Reasonable accommodation laws were put into place to allow employees with disabilities that qualify under the American with Disabilities Act (ADA) a way to perform their essential job duties while at the same time not putting undue burden on the employer.
Many employers and employers are not well versed in what constitutes a reasonable accommodation, which often leads to intentional or unintentional discrimination based on disability.
Four things that must be taken into consideration when an accommodation is requested:
- Reasonable accommodation does not exempt an employee from performing essential job functions. If the employee still does not perform the job functions with reasonable accommodations an employer is allowed to discipline an employee accordingly including and up to termination. Disability does not excuse poor performance. It allows the person with the disability the opportunity to perform at the same level as a person without a disability. That being said, there are times when a person’s health can deteriorate to a point where accommodations will not be enough to meet the essential job functions, then that is an entirely different conversation.
- Reasonable accommodations must be effective above all. An employee can request a specific accommodation, but if there is a less expensive or more convenient alternative, as long as it is effective, the employer is within the acceptable guidelines of the law.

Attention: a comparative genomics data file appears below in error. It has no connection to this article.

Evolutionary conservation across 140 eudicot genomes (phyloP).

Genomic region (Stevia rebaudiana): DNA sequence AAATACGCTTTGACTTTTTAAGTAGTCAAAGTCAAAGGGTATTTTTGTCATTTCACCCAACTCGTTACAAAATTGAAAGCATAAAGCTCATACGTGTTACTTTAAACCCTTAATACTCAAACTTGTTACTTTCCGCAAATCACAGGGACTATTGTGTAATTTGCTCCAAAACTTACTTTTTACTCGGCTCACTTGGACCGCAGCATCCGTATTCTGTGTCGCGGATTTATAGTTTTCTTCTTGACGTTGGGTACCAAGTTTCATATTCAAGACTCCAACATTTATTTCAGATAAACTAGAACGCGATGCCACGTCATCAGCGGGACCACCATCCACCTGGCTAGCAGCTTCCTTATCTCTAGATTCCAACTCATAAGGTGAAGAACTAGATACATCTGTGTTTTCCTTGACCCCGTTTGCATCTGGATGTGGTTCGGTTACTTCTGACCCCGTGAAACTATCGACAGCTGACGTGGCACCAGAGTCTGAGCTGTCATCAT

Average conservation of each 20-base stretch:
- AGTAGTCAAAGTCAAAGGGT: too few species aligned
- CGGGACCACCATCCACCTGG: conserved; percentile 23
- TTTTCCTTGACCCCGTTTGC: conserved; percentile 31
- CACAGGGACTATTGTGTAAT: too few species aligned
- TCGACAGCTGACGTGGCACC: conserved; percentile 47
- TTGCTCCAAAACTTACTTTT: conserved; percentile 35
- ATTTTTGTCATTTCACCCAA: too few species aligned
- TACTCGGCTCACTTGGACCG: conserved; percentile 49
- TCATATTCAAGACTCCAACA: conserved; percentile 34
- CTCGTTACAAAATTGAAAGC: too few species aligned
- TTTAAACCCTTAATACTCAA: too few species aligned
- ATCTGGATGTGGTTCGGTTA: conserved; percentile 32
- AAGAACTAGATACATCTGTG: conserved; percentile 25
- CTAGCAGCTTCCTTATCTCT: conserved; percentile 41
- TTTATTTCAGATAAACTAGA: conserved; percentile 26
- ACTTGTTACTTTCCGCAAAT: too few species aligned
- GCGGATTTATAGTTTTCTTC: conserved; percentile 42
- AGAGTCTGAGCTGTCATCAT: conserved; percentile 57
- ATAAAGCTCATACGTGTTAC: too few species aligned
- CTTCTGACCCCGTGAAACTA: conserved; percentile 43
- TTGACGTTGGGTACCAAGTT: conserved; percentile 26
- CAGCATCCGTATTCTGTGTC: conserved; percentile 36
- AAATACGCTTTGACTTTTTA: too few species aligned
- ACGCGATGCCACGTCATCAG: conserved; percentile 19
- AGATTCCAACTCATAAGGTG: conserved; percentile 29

- The employer is obligated to promptly respond to the request. The actual implementation may take time, but the conversation needs to happen within a reasonable amount of time after the request.
- If there are performance issues, the employer can ask the employee if reasonable accommodations are required to help with job performance. Or if the employer can tell that there is a disability, it is acceptable to ask if the employee requires accommodation.
There are different types of reasonable accommodations:
- Restructuring a job- shifting nonessential job tasks to other employees or changing how a job is done are reasonable accommodations.
- Modified Work schedule- This can be as simple as modifying arrival or departure times or providing a work from home option. It can also involve providing breaks, structuring the work schedule a certain way, or providing additional unpaid leave.
- Policy modifications – If an attendance policy is written without taking into account a modified work schedule then the employer may also want to include a policy modification for workers with disabilities.
Other accommodations that are physical in nature are covered separately under the Americans with Disabilities Act. These include, but are not limited to access to and from the building, access to rest room facilities, access to workspace, and communication access.
You aren’t expected to know everything. That’s why places like, your local Center for Independent Living exist. Centers are an excellent resource for local technical assistance. Local businesses are encouraged to call and speak with the Executive Directors or Program Directors for more information. Great Lakes ADA Center is also a great resource for small business owners to answer questions about disability related issues involving the ADA and communication access. Everything you wanted to know about ADA compliance, but were afraid to ask.
More information can be found at the The U.S. Equal Employment Opportunity Commission.